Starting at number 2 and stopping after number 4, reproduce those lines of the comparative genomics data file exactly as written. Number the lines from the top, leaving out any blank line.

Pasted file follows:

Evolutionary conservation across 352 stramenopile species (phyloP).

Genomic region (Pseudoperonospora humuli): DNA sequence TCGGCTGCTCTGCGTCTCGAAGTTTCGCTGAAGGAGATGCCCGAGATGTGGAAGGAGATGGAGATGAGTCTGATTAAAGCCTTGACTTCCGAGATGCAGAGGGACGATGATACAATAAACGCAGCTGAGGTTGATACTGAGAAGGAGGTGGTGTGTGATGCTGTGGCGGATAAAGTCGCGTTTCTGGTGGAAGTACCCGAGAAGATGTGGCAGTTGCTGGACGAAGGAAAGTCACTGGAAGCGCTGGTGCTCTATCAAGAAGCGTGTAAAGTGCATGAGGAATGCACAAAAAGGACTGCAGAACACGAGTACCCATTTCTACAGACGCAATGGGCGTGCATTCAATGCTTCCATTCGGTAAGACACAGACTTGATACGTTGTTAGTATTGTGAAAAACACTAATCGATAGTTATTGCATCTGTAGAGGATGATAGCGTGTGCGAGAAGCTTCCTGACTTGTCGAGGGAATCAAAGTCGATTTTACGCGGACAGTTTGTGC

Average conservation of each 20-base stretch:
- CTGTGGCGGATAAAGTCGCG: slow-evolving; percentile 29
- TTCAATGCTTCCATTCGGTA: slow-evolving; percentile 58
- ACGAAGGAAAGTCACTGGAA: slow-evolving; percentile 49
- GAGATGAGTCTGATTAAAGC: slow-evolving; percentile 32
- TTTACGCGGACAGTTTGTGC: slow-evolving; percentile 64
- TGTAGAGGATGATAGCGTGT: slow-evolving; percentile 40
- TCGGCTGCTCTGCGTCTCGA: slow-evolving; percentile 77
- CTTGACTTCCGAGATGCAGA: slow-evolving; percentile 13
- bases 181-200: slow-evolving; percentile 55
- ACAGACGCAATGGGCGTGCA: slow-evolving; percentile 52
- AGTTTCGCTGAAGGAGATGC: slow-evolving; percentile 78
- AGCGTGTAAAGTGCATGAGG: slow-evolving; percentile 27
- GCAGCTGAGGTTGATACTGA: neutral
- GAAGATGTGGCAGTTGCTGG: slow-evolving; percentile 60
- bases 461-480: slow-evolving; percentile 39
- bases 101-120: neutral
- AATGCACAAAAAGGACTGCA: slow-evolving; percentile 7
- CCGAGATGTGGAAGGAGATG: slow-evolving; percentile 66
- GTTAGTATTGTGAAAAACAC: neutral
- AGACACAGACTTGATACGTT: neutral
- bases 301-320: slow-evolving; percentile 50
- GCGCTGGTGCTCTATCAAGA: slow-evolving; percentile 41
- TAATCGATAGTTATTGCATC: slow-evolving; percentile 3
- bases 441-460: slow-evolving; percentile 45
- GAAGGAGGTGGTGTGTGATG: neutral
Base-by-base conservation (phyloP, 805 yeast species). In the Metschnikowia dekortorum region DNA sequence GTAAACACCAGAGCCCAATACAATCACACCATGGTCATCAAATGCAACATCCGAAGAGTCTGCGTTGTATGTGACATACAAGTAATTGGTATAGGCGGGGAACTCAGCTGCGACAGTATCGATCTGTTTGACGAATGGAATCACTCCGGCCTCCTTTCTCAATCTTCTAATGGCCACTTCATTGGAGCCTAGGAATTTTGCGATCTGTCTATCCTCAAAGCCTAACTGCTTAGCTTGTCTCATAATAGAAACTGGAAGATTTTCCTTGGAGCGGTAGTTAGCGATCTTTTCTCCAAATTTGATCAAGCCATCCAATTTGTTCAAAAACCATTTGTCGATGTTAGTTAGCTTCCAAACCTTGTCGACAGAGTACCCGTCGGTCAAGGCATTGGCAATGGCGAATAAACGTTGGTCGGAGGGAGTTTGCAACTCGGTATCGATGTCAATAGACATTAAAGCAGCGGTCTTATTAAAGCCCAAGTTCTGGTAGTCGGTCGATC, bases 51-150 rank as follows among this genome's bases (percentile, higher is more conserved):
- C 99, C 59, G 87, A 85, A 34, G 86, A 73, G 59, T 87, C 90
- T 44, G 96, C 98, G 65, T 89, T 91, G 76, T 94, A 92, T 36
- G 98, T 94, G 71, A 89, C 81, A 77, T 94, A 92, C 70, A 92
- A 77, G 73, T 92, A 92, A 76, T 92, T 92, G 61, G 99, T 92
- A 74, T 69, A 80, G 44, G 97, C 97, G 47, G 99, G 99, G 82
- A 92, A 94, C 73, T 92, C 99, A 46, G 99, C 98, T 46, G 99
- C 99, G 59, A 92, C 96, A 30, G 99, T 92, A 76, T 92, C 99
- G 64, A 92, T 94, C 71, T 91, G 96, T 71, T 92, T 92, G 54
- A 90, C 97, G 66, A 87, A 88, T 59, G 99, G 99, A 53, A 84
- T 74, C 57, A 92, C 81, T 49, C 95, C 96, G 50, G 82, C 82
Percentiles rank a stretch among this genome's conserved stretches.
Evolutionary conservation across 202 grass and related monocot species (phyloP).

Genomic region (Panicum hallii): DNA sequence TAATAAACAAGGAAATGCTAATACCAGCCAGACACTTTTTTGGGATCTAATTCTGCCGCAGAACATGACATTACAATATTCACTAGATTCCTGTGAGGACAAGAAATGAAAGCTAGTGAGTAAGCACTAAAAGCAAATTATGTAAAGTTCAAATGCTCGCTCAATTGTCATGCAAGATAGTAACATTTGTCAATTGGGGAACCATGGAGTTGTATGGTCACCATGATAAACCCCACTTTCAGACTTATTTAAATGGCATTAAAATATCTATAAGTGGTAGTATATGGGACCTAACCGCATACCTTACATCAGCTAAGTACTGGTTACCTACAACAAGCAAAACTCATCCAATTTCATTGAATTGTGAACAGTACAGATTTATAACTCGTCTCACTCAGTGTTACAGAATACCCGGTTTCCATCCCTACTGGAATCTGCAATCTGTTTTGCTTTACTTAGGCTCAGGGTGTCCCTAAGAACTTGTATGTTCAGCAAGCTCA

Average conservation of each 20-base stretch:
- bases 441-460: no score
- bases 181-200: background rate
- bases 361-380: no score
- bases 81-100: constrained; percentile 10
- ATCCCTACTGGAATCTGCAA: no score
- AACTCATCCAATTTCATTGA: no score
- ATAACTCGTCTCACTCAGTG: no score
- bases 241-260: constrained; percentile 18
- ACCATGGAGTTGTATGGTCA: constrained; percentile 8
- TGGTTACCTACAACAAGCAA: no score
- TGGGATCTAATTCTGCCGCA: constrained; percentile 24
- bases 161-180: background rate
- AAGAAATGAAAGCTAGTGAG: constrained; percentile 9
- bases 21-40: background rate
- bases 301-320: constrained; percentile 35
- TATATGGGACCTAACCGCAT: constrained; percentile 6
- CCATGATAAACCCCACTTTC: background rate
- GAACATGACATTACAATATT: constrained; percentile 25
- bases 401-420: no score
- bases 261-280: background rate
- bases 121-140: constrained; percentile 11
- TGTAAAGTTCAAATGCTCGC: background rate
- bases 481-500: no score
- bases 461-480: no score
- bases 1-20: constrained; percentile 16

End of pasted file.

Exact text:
Genomic region (Pseudoperonospora humuli): DNA sequence TCGGCTGCTCTGCGTCTCGAAGTTTCGCTGAAGGAGATGCCCGAGATGTGGAAGGAGATGGAGATGAGTCTGATTAAAGCCTTGACTTCCGAGATGCAGAGGGACGATGATACAATAAACGCAGCTGAGGTTGATACTGAGAAGGAGGTGGTGTGTGATGCTGTGGCGGATAAAGTCGCGTTTCTGGTGGAAGTACCCGAGAAGATGTGGCAGTTGCTGGACGAAGGAAAGTCACTGGAAGCGCTGGTGCTCTATCAAGAAGCGTGTAAAGTGCATGAGGAATGCACAAAAAGGACTGCAGAACACGAGTACCCATTTCTACAGACGCAATGGGCGTGCATTCAATGCTTCCATTCGGTAAGACACAGACTTGATACGTTGTTAGTATTGTGAAAAACACTAATCGATAGTTATTGCATCTGTAGAGGATGATAGCGTGTGCGAGAAGCTTCCTGACTTGTCGAGGGAATCAAAGTCGATTTTACGCGGACAGTTTGTGC

Average conservation of each 20-base stretch:
- CTGTGGCGGATAAAGTCGCG: slow-evolving; percentile 29